No one -- well, hardly anyone -- is against thinking, particularly long-term thinking. In fact, outside the hothouse of daily politics, it happens all the time.

The challenges of coming decades have been exhaustively chronicled and are obvious to any alert citizen: climate change, the shift in economic power from North America to India and China, an over-taxed and inadequate health-care system, to name a few.

But while Liberals ponder the future, they are vague, or mute, about present-day problems. Making development aid effective. A $56-billion deficit. Unconstrained greenhouse gas emissions. A limping health-care system. Disappearing pensions. Persistent unemployment. (Let's add, for mischief, the ludicrous expense of shipping snow to the ill-chosen winter Olympics site.) At the same time, the prime minister isn't idle, one day distributing remaining stimulus cash, the next talking gravely about cutting unspecified federal programs -- madly peddling the fiction that further punishing an already demoralized public service, along with a robust economic recovery, will be enough to get us back to surplus.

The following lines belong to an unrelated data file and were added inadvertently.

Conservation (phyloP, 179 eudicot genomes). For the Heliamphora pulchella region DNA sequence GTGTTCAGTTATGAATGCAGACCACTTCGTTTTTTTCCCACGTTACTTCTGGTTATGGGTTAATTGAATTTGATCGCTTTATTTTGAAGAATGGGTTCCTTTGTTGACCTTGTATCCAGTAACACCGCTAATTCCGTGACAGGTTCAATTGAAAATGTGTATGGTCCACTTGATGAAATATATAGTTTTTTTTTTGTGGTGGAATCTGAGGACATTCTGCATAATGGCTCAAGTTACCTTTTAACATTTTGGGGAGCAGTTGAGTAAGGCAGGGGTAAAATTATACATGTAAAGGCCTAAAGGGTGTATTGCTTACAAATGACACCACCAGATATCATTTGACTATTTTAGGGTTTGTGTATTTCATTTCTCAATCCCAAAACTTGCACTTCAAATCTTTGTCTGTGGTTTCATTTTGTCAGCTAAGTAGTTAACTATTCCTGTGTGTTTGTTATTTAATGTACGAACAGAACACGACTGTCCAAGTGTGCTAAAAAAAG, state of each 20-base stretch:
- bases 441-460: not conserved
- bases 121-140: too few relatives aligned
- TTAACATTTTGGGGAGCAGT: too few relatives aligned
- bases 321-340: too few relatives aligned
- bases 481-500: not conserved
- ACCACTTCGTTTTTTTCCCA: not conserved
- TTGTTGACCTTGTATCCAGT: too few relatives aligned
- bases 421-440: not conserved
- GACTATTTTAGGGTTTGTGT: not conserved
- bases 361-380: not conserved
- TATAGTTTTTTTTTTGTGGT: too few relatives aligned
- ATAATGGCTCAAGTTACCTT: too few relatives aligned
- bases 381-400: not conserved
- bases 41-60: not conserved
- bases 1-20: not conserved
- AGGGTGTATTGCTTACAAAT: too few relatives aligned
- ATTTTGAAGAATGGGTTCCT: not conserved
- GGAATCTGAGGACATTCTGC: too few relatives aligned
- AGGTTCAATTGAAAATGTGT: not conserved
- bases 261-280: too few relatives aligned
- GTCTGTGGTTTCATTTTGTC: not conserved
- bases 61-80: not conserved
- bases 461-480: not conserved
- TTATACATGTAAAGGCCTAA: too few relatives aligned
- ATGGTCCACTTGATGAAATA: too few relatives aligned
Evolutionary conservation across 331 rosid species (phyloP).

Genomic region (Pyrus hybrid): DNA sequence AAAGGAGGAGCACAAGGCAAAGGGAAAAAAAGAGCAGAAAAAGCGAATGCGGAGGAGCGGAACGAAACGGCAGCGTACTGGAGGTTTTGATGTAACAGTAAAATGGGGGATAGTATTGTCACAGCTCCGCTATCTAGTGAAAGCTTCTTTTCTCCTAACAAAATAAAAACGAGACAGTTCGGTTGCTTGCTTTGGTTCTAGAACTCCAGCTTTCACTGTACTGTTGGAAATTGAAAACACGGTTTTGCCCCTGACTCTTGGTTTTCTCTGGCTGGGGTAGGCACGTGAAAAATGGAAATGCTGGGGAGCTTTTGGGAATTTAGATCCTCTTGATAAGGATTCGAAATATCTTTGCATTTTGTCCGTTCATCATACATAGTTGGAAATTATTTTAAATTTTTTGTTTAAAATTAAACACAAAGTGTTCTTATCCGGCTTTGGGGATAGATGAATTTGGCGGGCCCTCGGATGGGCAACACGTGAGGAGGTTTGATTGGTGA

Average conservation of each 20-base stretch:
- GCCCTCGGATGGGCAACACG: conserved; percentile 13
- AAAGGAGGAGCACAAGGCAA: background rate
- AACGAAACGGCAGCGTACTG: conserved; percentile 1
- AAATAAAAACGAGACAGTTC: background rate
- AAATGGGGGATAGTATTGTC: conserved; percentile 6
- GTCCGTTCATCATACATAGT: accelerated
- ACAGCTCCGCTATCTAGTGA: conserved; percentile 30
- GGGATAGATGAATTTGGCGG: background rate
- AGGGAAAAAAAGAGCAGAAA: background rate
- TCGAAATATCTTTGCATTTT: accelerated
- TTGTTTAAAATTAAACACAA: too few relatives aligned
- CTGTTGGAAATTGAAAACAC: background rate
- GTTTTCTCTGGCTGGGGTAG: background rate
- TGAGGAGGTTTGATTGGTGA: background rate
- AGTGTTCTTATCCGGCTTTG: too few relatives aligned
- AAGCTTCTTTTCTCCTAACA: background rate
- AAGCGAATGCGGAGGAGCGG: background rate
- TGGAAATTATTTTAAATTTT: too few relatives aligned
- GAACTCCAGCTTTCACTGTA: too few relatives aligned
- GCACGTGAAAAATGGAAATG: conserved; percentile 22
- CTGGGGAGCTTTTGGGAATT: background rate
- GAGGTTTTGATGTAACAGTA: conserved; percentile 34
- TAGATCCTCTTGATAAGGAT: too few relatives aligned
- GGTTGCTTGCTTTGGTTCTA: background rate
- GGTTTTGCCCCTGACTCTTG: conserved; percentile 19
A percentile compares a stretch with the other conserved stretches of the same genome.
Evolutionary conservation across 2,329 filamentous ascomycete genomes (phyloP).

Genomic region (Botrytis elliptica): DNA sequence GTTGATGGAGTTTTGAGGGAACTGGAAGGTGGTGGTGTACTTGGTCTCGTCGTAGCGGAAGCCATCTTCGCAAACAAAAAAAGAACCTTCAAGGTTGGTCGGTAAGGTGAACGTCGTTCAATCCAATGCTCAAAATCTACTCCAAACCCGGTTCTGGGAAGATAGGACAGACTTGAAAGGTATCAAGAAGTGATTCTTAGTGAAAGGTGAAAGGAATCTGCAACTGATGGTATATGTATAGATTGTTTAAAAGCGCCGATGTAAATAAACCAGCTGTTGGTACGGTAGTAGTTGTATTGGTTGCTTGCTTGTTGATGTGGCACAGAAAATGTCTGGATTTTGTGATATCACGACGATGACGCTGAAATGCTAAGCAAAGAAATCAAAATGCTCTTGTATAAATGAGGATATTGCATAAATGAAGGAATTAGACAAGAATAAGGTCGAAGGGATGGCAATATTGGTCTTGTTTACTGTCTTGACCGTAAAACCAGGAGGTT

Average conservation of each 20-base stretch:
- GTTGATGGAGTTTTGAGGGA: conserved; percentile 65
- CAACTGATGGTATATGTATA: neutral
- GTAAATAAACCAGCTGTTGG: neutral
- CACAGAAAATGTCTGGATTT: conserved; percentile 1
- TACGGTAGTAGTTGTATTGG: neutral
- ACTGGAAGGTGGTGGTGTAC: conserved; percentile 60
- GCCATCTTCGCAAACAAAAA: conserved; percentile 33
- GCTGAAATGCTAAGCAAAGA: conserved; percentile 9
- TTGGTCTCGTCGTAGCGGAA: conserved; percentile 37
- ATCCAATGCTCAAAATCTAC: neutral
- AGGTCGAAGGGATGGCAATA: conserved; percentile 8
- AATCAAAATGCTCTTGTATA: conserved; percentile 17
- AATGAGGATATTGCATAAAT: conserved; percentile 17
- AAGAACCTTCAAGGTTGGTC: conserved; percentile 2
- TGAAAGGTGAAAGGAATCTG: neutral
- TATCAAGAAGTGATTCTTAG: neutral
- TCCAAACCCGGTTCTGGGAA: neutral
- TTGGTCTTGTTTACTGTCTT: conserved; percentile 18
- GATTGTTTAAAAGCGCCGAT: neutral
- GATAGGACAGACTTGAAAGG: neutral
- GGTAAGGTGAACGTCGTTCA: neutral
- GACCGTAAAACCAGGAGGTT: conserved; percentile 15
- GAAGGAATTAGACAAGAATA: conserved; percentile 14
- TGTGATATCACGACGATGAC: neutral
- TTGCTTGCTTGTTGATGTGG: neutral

If Liberals want to be taken seriously -- if they differ from the government in anything but style -- they would join a growing consensus calling for a temporary increase in the GST to help pay down future deficits. Former Liberal finance minister John Manley, now president of the Canadian Council of Chief Executives, is the latest to endorse this approach.

If the Ignatieff Liberals were truly visionary, serious about courting youth, they'd revive the idea of a national carbon tax, too -- to hasten the transition to clean energy and replenish depleted federal revenues.

Unfortunately, there is only one leader with the guts and cunning to try something that daring and Harper is hardly going to endorse a GST hike, given that he created the monster cuts in the first place. (He has tempered his anti-carbon-tax rhetoric somewhat, however.)

The sorry truth is that no major party is honest enough, or respectful enough, to present Canadians with hard choices. Easier to pander, or ponder.

At least Ignatieff is emphatic about one thing. He wants Liberals to stop thinking of themselves as the natural governing party. He says: "If I can achieve one thing as leader of this party, it's to get that out of the vocabulary."

He's succeeding. Polls aside, it is increasingly hard to see the Liberals as an obvious alternative -- in fact, it is hard to imagine them saying anything pertinent about anything.